Tuesday, September 26, 2006

opening-night review of *The Shape of Things* (filed late)

at Actors Rep, through Oct. 8

In a play about the human body, its contortions and refashionings, Michael Weaver has directed his actors with a strong eye toward how they move through space. Couples flirt around picnic tables, roll around and argue in bed, confront each other in front of works of art — and all the time, Weaver is making sure that the vulnerabilities and aggressions are maintained.

The soul of this show, Evelyn, lacks a soul. Julie M. Zimmer starts out the evening with girlish aggressiveness; you can never quite figure out if Evelyn’s eyes are flickering in flirtation or deceit. Beautiful and intriguing, she’s the spirit of animosity decked out in pigtails. But Zimmer’s performance, while strong, is uneven: A crucial late monologue, with Evelyn at her most supremely confident, felt under-rehearsed and tentative.

People whose affection comes with strings attached are often blinded by their own egotism. LaBute is cautioning us about men who terrorize their girlfriends, about women who impose a few boyfriend-alterations: They look at others and see their own reflections. Evelyn’s cagey and brilliant, but she couldn’t catch a literary allusion if somebody handed her Desdemona’s handkerchief. In LaBute’s English-major world, that’s shorthand for “callous, unfeeling bitch.” Zimmer finds glimmers of humanity in some of the concluding scenes, however, triumphing over the largely misogynistic characterization that the playwright framed her with.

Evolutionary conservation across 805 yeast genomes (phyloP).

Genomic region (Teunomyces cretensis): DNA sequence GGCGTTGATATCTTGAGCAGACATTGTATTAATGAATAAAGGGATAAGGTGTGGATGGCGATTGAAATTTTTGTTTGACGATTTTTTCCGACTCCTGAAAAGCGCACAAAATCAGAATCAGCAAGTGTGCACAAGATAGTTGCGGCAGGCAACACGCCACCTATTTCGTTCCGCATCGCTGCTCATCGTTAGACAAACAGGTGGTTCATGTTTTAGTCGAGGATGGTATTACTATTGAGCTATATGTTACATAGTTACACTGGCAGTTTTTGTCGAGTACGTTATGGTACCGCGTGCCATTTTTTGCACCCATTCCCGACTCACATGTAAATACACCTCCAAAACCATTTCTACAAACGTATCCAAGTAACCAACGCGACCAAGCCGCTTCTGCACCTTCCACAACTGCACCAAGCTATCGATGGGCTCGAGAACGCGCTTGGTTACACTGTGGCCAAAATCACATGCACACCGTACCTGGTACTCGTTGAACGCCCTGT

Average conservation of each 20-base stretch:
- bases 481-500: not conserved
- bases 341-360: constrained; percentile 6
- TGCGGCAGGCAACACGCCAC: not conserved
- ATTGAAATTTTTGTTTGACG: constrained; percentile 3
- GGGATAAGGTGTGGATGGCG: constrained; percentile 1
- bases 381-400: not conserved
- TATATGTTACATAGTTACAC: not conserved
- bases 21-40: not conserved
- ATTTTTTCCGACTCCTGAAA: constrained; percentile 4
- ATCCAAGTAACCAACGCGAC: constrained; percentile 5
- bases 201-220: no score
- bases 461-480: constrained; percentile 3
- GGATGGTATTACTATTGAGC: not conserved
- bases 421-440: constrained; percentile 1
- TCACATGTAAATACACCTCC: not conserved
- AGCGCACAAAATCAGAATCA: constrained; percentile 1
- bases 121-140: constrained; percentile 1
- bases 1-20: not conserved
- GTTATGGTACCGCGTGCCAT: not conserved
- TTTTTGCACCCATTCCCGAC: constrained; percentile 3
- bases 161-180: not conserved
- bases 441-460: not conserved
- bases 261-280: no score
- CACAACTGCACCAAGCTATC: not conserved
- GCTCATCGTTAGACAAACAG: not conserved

Despite all the moral ugliness, it’s surprising how funny this play is in performance. A play about distrust, jealousy and manipulation isn’t likely to be soothing. And more than most contemporary plays, *The Shape of Things* will have you shifting uncomfortably and looking sideways to check how others are reacting. The shifts from violence to comedy are sudden: At one point, Evelyn is rolling around in satin sheets with her lover, chatting about how the only way to help Phil would be to stick a knife through his throat. Adam’s rejoinder — “I’m glad I don’t have a pet rabbit or anything right now” — got nervous giggles.

Evan Hernandez at first plays Adam, appropriately, as a bit of a nerd: fists on hips, exasperated by the perkiness of this strange artiste. Hernandez, like his character, can surprise with sudden wisecracks and self-assertions: He’s not simply a pushover. It’s a winning performance, even if the tragic moments in Adam’s story-arc were less convincing.


For comments on the uncomfortableness of LaBute's themes, on John Hofland's set, and on the two supporting actors, pick up a copy of *The Inlander* this Thursday, Sept. 28.


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